Fabio Aru is ready to get back to winning after a turbulent few seasons.
The Sardinian’s career has hit a rocky road having reached a high with victory at the 2015 Vuelta a España. The following years have seen Aru navigating through persistent injury, wavering form, illness-stricken grand tours, and the emergence of UAE-Team Emirates teammate Tadej Pogacar as cycling’s next big thing.
And then, just when Aru felt that the legs were coming back, placing 12th at the Tour Colombia earlier this year, coronavirus shut down the season. But that’s not dampened the 29-year-old’s fire one bit.
“If we can compete again, I will be ready to show what I am worth,” Aru said Friday.
While his schedule for the year is still to be confirmed, Aru knows the main objective for his season, saying “I don’t have a particular goal, but to return to compete with the strongest, to give emotions to my fans and maybe go back to winning.”
With his contract with UAE-Team Emirates due to expire at the end of the year, it’s a case of now-or-never for Aru. However, with his nagging iliac artery troubles seemingly now behind him, he is confident 2020 will be the year he can show his worth again.
“In the last two seasons I’ve been struggling, especially physically, and I’ve overcome a lot of problems… I’m fine now, my left leg is also pushing normally. It took a long time to have the right sensations,” Aru told Sky Sport.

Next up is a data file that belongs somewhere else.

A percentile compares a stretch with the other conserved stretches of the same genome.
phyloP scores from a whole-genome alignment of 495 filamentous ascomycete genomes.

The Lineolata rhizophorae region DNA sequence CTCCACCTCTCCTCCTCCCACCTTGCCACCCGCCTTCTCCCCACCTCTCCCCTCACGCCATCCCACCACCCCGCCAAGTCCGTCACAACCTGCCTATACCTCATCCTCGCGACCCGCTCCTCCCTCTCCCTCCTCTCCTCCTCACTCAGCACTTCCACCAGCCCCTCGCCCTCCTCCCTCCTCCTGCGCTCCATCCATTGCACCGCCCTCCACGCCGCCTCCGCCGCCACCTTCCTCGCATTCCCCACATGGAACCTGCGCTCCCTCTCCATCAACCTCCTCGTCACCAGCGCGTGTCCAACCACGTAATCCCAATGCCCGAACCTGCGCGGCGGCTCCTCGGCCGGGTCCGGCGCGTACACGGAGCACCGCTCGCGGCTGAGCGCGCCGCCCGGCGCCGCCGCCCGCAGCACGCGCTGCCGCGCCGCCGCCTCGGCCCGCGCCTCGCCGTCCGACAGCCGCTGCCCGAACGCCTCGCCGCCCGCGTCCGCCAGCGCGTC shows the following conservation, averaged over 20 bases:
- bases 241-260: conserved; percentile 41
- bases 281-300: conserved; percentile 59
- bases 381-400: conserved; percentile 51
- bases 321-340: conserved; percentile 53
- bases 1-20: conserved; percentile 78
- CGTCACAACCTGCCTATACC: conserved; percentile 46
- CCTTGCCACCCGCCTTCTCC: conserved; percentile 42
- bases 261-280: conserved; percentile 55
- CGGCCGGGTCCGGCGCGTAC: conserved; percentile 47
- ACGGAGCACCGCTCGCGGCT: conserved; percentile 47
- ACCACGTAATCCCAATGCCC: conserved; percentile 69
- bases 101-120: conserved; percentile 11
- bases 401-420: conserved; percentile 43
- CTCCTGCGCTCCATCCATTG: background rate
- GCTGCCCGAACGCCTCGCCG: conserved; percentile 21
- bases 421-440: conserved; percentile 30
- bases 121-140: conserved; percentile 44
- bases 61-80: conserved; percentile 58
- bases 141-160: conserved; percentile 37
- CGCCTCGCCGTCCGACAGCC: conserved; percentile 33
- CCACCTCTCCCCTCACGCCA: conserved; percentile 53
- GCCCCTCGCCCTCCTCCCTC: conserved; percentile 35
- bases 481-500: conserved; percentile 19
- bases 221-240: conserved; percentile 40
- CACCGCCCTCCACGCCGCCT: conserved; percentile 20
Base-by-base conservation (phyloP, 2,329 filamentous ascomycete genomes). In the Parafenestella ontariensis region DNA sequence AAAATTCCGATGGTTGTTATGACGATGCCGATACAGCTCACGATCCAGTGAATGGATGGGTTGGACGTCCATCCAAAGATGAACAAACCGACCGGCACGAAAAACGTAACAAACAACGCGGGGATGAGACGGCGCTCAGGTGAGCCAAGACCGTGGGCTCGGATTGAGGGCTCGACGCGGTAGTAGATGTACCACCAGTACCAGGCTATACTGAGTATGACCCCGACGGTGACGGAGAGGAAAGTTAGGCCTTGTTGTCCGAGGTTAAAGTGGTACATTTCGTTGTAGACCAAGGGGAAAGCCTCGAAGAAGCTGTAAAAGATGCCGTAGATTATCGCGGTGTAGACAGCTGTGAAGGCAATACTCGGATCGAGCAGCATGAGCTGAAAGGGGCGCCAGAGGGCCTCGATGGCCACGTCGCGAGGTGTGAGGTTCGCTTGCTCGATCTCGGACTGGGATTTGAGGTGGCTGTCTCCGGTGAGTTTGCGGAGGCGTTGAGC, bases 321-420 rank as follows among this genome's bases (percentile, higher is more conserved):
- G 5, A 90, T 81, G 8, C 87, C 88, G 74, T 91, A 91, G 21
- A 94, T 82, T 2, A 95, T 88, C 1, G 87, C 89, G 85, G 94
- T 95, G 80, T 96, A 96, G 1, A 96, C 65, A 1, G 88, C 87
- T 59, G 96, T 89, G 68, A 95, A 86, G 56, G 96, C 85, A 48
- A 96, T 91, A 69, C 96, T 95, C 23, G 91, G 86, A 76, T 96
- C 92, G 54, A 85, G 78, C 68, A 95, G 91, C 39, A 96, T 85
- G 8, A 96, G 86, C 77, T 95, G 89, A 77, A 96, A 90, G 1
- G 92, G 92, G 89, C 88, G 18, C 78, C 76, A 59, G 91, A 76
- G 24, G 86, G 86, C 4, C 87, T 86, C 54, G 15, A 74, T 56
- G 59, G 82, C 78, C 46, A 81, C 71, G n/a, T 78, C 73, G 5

Aru has been testing his legs through lockdown by racing online with countrymen Vincenzo Nibali (Trek-Segafredo), Alberto Bettiol (EF Pro Cycling) and teammate Diego Ulissi, calling virtual competition “a great stimulus for me.”
The use of indoor trainers and advanced training techniques leads Aru to think the playing field should be level when the peloton returns to action. For now, Aru’s main concern is deciding which races he will start in what could be a make-or-break year for his career. At the start of the season, the Tour de France and Olympic Games were the main objectives, but with the Olympics postponed and the Tour clashing with his home race, Aru is now chewing over his options.
“It will be difficult to do two grand tours,” he said. “Maybe the Tour and the Vuelta because there is still time between them. But if you go to the Tour, you can forget the Giro.”